Although coronavirus has been keeping people apart, communities have been coming together in their time of need. All over the world, acts of kindness and solidarity have raised spirits.
In the UK, hundreds of thousands of people have signed up to join the NHS’s volunteer army, smashing the government’s recruitment target. Stephen Powis, NHS England medical director, said there had been “outbreaks of altruism” and he was “bowled over” by the response from volunteers.
In Spain, a doctor’s online plea for letters to those who had been hospitalized by coronavirus received an overwhelming response. Tens of thousands of letters were sent by well-wishers, El Pais reported.
And to connect with each other, people have been putting images of rainbows in their windows and on their balconies, in a colourful sign of optimism.
We have learnt that amid the fear, there is also community, support and hope
The added benefit of helping others is that it is good for our own mental health and wellbeing. It can help reduce stress and improve your emotional well being. In short, doing good does you good.
Your kindness to others — your co-workers, your friends and family, your neighbors, those in your community and in the world at is critical right now, we need to beat coronavirus with our kindness. It helps to keep things in perspective. Helping others in need, especially those who are less fortunate than yourself, can provide a real sense of perspective and make you realize how lucky you are, helping you to achieve a more positive outlook on things that may be causing you stress.
During this time of coronavirus social distancing and quarantine, we’ve ample time to reflect on the needs of others. With this in mind, we’re asking you to try and help others once a day for a week and see if it makes a difference to how you feel. Here are some ideas on how you can show kindness to others.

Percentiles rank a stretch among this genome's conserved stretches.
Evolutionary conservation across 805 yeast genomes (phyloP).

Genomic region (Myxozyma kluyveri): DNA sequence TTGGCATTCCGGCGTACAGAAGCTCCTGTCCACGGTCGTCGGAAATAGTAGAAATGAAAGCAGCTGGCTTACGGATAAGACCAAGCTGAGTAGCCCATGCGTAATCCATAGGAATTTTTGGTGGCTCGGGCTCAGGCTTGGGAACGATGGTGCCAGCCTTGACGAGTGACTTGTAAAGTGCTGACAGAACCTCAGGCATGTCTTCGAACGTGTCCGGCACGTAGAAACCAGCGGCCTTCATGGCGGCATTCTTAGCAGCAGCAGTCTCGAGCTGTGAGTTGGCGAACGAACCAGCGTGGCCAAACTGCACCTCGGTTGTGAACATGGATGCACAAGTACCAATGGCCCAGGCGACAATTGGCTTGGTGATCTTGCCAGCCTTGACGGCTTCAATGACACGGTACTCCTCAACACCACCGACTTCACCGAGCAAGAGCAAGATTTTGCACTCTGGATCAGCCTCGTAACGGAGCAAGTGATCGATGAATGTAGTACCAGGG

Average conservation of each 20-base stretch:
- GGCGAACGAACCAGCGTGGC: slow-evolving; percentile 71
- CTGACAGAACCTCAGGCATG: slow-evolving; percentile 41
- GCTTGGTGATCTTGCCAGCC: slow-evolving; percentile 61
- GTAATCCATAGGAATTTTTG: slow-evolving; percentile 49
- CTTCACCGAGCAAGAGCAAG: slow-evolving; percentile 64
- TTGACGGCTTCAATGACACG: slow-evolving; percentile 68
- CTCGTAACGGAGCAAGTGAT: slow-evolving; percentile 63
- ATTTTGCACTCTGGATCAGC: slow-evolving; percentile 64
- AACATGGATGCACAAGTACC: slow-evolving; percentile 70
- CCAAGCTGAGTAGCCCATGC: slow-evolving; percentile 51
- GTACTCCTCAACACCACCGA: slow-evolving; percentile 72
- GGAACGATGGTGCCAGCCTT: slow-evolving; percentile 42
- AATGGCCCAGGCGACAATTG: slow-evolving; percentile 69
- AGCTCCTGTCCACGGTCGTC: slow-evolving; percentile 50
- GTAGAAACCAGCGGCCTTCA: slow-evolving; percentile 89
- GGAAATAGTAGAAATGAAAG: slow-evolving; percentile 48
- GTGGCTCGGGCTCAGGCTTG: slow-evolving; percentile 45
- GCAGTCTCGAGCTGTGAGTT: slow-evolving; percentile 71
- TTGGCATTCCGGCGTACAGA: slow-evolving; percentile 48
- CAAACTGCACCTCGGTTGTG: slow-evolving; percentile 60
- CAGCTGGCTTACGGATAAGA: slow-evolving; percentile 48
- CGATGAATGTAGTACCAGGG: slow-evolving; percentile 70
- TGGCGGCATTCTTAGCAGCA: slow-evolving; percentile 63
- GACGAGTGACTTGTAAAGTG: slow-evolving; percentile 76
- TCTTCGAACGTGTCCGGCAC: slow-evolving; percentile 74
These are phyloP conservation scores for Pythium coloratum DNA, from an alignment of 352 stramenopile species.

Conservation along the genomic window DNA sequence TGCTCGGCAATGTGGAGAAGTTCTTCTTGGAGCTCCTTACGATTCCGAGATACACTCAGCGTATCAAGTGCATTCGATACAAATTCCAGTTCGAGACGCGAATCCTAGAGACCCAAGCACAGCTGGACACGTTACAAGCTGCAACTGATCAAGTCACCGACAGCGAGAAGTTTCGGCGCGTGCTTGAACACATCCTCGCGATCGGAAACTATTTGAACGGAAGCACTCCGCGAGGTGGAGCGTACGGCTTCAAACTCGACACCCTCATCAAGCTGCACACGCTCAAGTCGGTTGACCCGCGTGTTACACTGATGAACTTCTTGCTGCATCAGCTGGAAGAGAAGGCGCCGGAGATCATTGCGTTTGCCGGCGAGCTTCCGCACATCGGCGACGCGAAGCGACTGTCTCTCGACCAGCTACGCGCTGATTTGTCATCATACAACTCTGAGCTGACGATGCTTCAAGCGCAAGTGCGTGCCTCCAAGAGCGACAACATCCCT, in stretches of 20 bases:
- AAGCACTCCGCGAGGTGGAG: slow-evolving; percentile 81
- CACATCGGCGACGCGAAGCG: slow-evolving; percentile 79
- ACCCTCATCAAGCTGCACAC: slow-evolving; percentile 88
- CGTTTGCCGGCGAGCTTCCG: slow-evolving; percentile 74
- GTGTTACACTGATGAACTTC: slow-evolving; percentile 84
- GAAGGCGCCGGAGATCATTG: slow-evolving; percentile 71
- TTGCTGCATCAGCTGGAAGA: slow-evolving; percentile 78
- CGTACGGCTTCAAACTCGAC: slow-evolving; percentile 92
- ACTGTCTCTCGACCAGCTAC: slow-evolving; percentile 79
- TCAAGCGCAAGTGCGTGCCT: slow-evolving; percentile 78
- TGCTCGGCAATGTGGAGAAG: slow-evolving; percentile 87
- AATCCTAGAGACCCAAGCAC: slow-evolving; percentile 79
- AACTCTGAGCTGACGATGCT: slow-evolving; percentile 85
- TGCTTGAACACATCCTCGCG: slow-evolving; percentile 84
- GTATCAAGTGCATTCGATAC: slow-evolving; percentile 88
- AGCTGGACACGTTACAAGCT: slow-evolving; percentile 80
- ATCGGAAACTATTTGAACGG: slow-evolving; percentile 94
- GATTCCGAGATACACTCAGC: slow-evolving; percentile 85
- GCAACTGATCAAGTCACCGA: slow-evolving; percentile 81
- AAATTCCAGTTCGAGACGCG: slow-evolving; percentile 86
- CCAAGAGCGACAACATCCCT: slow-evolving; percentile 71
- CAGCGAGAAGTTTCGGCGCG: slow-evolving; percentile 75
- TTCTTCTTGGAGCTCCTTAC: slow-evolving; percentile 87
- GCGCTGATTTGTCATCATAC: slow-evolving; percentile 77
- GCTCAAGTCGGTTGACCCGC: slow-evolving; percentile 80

Get involved with random acts of kindness, here are examples:
- Call a friend that you haven’t spoken to for a while
- Tell a family member how much you love and appreciate them
- Make a cup of tea for someone you live with
- Arrange to have a cup of tea and virtual catch up with someone you know
- Help with a household chore at home
- Arrange to watch a film at the same time as a friend and video call
- Tell someone you know that you are proud of them
- Tell someone you know why you are thankful for them
- Send a motivational text to a friend who is struggling
- Send someone you know a joke to cheer them up
- Send someone you know a picture of a cute animal
- Send an inspirational quote to a friend
- Send an interesting article to a friend
- Contact someone you haven’t seen in a while and arrange a phone catch up
- Spend time playing with your pet
In the midst of doom and gloom let us find reasons to smile. Smiling is by far one of the most recognizable and most powerful acts of kindness, and it costs nothing to do. Making a conscious effort to smile loudly projects kindness to the world. And if someone smiles at you, don’t hesitate to return the gesture. Believe it or not, this simple act of kindness may instantly change someone’s life for the better.
Be kind to yourself. While we often aim the kindness spotlight at others, it’s important not to forget to be kind to ourselves. Unplug from your responsibilities and busy routine — even if for just 15 minutes — and take some time just for yourself. You’ll come back stronger than ever.
How are people helping others in your community during the coronavirus outbreak? Please share your comments here below.